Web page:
SINGAPORE: The Singapore Food Agency (SFA) has set the target of producing 30 per cent of Singapore’s nutritional needs by 2030, Environment and Water Resources Minister Masagos Zulkifli announced on Thursday (Mar 7) in a move targeted at improving food security.
“Singapore is also exposed to the volatilities of the global food market, because we import over 90 per cent of our food supply,” Mr Masagos said in his Committee of Supply speech in Parliament. These volatilities include sudden disruptions to transport routes, export bans and the impacts of climate change.
According to the Health Promotion Board, Singapore’s nutritional needs comprise 50 per cent fruits and vegetables, 25 per cent proteins and 25 per cent staples.
The target is to produce 20 per cent of these fruit and vegetables, as well as 10 per cent of these proteins – from sources like meat and fish – locally. Singapore currently produces less than 10 per cent of its nutritional needs locally.
“To get to the ‘30 by 30 vision’, will require our agri-food industry to adopt new solutions to raise productivity, apply R&D, strengthen climate resilience, and overcome our resource constraints,” Mr Masagos said.
The Environment and Water Resources Ministry (MEWR) laid out four ways the target can be achieved: Using technology to grow more with less, unlocking physical spaces for farming, developing local talent and getting consumers to support local.
USING TECHNOLOGY TO GROW MORE WITH LESS
MEWR said the use of technology in farming allows the development of resource-efficient, climate-resilient and high-yield agricultural solutions.
In addition, the ministry will expand further in high-tech, controlled environment local production, and prioritise environmental sustainability of food production.
“We need to raise land productivity, pursue water and energy efficiency, and automate and integrate systems through robotics and sensors,” MEWR said. “We have to adapt our solutions to protect against climate change that affects the yields of crops.”
MEWR said SFA will continue to support farmers through building capability, providing technical support and encouraging technology transfer.
In 2017, local farmers travelled abroad to learn about best practices and new technology from high-tech vegetable farms in China and an aquaculture technology exhibition in Norway.
Farms can also continue to tap the S$63 million Agriculture Productivity Fund to co-fund systems that better control environmental variables and boost production capabilities, MEWR added.
These include systems that shade crops and minimise the negative impact of high temperatures on crop growth.
UNLOCKING PHYSICAL SPACES FOR FARMING
Beyond technology, MEWR said the Agri-Food and Veterinary Authority (AVA) has been looking to unlock more spaces to grow food locally, including underutilised or alternative spaces like vacant state buildings, rooftops and the deep sea.
“Land in Singapore is scarce and has many competing users,” MEWR said, noting that less than 1 per cent of land is currently used for agricultural food production. “It is essential that our local farmers optimise production and intensify agriculture land use.”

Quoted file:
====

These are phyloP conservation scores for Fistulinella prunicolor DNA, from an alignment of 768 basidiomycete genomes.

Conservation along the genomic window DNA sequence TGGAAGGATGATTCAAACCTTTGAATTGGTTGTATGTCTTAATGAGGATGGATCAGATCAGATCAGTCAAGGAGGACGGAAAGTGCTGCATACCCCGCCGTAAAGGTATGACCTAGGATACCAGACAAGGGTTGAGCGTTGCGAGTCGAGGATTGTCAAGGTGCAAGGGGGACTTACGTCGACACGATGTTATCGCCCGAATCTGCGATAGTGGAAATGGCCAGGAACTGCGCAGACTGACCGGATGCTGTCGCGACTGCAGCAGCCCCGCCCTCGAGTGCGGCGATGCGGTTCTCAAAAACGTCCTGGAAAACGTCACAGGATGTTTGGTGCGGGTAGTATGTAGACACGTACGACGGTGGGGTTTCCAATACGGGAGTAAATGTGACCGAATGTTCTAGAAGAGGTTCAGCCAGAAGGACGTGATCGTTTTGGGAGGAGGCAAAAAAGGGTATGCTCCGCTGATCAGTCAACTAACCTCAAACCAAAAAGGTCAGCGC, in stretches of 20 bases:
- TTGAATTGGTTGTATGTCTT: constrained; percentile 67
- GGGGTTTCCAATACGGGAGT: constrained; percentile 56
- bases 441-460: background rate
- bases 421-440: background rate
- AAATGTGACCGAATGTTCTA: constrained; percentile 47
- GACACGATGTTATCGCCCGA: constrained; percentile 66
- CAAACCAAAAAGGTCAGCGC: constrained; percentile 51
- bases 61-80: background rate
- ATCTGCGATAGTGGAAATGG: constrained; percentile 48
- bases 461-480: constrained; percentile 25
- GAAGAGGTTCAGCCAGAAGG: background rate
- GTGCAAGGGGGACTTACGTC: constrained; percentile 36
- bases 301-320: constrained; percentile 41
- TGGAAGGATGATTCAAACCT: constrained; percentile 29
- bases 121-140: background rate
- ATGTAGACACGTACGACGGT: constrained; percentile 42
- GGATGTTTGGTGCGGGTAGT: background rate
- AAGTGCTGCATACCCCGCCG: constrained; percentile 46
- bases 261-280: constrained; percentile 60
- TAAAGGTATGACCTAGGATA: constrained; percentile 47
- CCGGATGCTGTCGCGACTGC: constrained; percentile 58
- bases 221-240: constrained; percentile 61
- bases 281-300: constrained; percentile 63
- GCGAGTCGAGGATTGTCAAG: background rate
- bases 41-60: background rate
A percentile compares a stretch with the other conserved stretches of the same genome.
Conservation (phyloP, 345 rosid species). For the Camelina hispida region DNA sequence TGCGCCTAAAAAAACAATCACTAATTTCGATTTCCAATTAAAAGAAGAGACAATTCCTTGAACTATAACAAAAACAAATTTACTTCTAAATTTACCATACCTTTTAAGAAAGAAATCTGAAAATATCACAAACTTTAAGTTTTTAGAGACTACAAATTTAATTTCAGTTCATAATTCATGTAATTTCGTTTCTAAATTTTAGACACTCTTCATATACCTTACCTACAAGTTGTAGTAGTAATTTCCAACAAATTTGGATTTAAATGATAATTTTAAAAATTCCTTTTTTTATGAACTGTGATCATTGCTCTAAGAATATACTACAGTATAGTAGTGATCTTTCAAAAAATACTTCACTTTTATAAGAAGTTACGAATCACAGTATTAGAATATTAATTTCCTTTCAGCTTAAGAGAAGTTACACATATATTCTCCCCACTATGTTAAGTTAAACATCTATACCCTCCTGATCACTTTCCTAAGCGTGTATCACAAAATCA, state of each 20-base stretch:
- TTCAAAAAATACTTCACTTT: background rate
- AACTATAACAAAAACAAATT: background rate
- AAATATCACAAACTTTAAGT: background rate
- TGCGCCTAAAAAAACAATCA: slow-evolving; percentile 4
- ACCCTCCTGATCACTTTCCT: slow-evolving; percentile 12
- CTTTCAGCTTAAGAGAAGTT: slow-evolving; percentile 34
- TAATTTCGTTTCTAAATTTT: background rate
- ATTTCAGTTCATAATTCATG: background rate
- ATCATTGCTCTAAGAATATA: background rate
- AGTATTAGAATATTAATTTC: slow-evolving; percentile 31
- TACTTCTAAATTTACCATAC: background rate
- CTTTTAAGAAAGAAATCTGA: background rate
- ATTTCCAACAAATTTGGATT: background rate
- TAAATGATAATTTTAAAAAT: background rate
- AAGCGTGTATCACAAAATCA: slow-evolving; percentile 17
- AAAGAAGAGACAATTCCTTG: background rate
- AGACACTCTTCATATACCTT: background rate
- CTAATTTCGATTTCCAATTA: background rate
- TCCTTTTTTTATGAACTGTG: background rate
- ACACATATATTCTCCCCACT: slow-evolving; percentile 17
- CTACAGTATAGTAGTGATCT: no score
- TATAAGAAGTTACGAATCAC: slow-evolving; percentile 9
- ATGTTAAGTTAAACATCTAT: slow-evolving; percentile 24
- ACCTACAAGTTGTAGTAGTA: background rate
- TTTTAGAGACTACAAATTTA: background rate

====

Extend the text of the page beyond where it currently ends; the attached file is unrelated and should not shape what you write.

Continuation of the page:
For instance, MEWR said urban farming in alternative spaces provides food for nearby communities, while allowing the public to be directly involved with food production.
Besides land-based farming, the ministry said it will put “equal emphasis” on productive and sustainable fish farming, with the longer-term goal of developing Singapore into a hub for tropical aquaculture technologies.
It announced that SFA will work with agencies to open up more sites for deep sea farming, adding that this type of farming can contribute “significantly” to local production due to its high productivity.
For example, Barramundi Asia – a farm the size of 10 football fields located off Pulau Semakau – produces more than 400 tonnes of Asian sea bass annually.
DEVELOPING LOCAL TALENT
As for the farmers themselves, MEWR said there is a need to develop local talent who understand urban food production processes and business models, and are experts in multiple fields like the sciences, engineering as well as energy and waste management.
With that, it said SFA will partner with universities for undergraduate and post-graduate programmes to groom agri- and aqua-technologists and culturists, urban farming specialists and researchers to meet future needs.
“This would create a career progression pathway to attract young talent into the industry,” it added.
MEWR said SFA will also continue to engage Institutes of Higher Learning to develop relevant programmes to meet industry demand.
For instance, AVA had worked with Republic Polytechnic and Temasek Polytechnic to launch Earn and Learn programmes that lead to diplomas in Urban Agricultural Technology, and Aquaculture, respectively.
GETTING CONSUMERS TO SUPPORT LOCAL
Nevertheless, MEWR said consumers have a part to play by “actively supporting local produce”.
“Choosing local produce will help to support businesses of our local farmers and spur our farms to embrace technology and become more productive to meet the increased demand,” it added, noting that local produce is safe and often fresher.
The ministry said it has rolled out public education initiatives to promote local produce and encourage consumers to choose local, like partnering supermarkets to organise local produce fairs and making local produce easier to identify.
“With more outreach initiatives and media publicity in recent years, we have observed that the public is more open to local produce,” it stated.
Despite the measures, Mr Masagos acknowledged that the target is an “ambitious multi-fold increase to our current production”.
“Our aspiration is to make Singapore an agri-food hub which exports sustainable solutions,” MEWR said. “The transformation of our food production industry will create new opportunities for employment and enterprises.”